The Journal of Membrane Biology

, Volume 57, Issue 3, pp 213–221 | Cite as

Membrane current and noise measurements in voltage-clamped node ofRanvier

  • Rutgeris J. van den Berg
  • Willem H. Rijnsburger
Articles

Summary

In voltage-clamp configurations for nodes ofRanvier the axoplasm resistance functions as a voltage-current converter. In existing configurations this resistance cannot be measured directly. In the present arrangement the electrical resistances of the preparation (axoplasm, membrane and seals) can be measured only from two measurements. This allows us to: 1. calibrate the ionic current under voltage-clamp conditions, and 2. calculate the intensity of the current fluctuations, not arising from the membrane (background noise). The measured axoplasm resistances are considerably higher than the values calculated on the basis of fiber geometry and axoplasm resistivity. The difference is due to the presence of constrictions in the nerve fiber. Membrane current estimation based on geometrical parameters in the presence of wide seals may contain large errors. Variations in the axoplasm resistance for voltage-membrane current conversion were observed within 1.5 hr. In 68% of the fibers this resistance decreased with 30% of the original value. With our current calibration the values for the maximum sodium conductance\(\overline {g_{Na} } \) (at 0 mV membrane potential), maximum potassium conductance\(\overline {g_K } \) and leakage conductance\(\overline {g_L } \) are 49.5×10−8, 6.66×10−8 and 1.71×10−8 S, respectively. The contribution of the different noise sources to the total background noise was calculated at the holding potential. For frequencies below 103 Hz there is an excellent agreement between measured and calculated noise levels.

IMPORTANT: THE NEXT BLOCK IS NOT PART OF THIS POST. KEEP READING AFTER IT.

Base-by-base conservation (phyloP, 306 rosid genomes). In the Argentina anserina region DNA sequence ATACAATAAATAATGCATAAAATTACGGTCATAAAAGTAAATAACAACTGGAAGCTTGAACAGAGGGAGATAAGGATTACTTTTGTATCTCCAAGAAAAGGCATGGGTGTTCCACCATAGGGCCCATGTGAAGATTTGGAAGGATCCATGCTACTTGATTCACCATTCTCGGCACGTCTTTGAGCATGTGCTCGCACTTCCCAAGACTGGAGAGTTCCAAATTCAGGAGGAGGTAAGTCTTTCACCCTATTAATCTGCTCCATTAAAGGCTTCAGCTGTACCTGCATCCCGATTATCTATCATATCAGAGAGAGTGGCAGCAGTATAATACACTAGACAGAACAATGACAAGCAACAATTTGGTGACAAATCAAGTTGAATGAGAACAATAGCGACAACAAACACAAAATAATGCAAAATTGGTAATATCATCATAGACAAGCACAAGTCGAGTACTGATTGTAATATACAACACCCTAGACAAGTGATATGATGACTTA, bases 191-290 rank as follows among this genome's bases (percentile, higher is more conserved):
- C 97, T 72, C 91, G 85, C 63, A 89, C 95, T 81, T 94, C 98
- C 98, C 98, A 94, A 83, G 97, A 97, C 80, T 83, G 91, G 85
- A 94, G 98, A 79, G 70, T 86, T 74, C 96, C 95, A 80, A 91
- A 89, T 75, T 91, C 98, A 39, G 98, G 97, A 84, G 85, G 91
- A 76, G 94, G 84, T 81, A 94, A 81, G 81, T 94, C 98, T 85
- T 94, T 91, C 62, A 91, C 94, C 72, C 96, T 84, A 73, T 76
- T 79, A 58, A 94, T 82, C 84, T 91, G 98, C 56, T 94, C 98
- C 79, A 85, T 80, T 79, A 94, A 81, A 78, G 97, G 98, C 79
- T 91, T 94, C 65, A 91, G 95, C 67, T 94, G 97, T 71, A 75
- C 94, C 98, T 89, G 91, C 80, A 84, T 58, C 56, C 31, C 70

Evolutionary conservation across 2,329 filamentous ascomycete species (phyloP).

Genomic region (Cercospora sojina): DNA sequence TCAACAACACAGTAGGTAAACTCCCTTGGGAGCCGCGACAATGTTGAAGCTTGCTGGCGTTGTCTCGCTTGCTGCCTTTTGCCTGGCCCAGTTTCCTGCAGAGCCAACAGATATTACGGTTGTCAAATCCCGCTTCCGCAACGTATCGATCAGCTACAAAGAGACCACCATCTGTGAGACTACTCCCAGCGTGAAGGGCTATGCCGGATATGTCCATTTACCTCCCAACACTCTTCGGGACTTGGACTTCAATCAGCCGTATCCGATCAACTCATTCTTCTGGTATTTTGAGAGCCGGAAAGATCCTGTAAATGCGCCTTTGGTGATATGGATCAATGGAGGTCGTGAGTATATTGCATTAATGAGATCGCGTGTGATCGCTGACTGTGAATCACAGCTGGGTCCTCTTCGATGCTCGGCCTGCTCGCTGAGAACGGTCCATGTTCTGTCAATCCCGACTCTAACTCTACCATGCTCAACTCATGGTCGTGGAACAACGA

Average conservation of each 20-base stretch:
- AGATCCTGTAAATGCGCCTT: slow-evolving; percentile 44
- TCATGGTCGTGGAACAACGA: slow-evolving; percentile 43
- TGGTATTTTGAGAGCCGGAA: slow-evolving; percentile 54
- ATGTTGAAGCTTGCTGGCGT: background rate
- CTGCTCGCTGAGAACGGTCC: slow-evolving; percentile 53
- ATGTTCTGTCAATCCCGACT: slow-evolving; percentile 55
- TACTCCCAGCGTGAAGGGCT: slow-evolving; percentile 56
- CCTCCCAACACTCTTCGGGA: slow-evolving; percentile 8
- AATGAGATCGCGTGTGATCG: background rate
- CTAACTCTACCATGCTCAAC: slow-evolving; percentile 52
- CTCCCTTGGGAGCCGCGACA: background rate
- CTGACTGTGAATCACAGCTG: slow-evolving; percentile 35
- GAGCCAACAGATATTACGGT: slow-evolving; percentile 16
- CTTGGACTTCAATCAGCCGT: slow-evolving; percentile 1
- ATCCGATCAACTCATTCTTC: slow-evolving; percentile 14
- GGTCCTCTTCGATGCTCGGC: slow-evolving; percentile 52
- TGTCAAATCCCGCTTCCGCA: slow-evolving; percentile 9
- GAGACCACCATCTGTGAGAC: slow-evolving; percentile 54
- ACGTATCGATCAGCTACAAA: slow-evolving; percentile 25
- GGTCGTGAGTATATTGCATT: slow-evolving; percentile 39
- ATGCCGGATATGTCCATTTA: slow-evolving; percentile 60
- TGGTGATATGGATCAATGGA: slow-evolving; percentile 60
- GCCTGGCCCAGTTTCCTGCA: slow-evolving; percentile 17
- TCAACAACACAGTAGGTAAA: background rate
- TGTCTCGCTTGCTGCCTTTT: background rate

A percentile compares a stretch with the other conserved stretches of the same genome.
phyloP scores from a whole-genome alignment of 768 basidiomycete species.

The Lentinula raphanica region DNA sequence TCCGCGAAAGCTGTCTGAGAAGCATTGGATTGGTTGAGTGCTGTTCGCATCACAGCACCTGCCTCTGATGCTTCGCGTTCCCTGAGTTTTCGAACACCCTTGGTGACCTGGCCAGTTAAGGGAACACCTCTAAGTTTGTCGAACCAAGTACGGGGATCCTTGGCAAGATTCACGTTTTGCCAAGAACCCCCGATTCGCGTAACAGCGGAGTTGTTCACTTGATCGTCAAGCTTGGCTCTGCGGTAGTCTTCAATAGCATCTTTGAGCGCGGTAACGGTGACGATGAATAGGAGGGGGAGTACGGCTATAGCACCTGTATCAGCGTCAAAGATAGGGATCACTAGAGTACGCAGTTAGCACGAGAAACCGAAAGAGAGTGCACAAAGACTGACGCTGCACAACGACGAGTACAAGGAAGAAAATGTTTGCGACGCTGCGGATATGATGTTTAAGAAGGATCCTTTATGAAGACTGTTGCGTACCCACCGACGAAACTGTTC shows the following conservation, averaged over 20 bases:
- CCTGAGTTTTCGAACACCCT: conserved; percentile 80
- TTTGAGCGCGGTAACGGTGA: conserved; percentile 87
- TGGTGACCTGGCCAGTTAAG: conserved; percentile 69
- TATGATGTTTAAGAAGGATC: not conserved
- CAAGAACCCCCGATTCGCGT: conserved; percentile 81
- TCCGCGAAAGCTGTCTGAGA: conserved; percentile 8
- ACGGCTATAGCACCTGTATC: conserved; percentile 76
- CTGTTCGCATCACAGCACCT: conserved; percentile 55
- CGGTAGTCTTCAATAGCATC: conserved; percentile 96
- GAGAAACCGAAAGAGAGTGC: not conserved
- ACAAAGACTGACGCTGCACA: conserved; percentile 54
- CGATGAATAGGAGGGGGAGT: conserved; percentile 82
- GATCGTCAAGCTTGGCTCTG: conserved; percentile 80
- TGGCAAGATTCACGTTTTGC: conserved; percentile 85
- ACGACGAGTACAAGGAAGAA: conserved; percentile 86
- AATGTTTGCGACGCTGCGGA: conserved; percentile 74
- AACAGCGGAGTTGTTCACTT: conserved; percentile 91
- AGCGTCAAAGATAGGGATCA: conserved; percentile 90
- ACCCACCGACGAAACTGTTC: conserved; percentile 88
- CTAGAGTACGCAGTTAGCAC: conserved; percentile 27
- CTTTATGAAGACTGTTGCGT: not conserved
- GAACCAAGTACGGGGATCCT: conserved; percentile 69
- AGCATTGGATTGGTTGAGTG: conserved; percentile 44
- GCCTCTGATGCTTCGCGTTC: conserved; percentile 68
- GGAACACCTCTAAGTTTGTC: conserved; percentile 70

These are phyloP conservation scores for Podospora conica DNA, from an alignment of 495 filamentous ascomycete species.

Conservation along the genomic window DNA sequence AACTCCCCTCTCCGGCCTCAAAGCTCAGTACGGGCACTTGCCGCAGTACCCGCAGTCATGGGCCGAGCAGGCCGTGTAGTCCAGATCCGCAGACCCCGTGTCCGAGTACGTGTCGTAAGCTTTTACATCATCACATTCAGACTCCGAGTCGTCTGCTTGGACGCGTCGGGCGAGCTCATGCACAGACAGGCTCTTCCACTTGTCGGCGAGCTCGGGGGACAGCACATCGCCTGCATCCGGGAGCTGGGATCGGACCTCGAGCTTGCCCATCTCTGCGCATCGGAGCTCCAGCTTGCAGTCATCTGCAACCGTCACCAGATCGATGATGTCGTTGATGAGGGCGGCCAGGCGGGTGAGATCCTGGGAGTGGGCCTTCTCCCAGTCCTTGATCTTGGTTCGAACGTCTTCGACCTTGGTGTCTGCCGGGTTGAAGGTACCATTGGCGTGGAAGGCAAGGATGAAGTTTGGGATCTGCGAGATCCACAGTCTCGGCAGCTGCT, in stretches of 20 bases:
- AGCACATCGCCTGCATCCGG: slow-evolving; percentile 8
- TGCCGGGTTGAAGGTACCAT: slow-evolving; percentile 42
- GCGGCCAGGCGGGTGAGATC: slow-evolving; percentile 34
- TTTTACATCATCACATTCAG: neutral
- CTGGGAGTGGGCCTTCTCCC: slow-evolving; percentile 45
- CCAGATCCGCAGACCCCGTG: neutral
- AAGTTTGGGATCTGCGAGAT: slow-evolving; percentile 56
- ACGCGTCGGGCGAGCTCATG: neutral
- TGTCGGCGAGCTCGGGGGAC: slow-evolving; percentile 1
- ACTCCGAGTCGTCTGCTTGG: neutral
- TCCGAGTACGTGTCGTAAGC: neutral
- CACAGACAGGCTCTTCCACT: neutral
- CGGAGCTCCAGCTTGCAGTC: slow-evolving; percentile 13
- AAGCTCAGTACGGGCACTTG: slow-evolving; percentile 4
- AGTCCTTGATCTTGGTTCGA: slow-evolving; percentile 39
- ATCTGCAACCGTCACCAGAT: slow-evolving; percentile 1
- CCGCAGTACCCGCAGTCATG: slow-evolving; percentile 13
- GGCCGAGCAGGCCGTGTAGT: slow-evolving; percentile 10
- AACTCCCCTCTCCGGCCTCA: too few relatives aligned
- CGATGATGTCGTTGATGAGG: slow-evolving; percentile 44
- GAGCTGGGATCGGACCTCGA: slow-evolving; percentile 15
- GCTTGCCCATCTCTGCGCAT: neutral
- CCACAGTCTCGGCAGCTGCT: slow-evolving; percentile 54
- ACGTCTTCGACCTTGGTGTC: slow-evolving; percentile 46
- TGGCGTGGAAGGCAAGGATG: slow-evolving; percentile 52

Keywords

Potassium Conductance Leakage Conductance Sodium Conductance Current Conversion Fiber Geometry 

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Copyright information

© Springer-Verlag New York Inc 1980

Authors and Affiliations

  • Rutgeris J. van den Berg
    • 1
  • Willem H. Rijnsburger
    • 1
  1. 1.Laboratory of Physiology and Physiological PhysicsLeidenThe Netherlands

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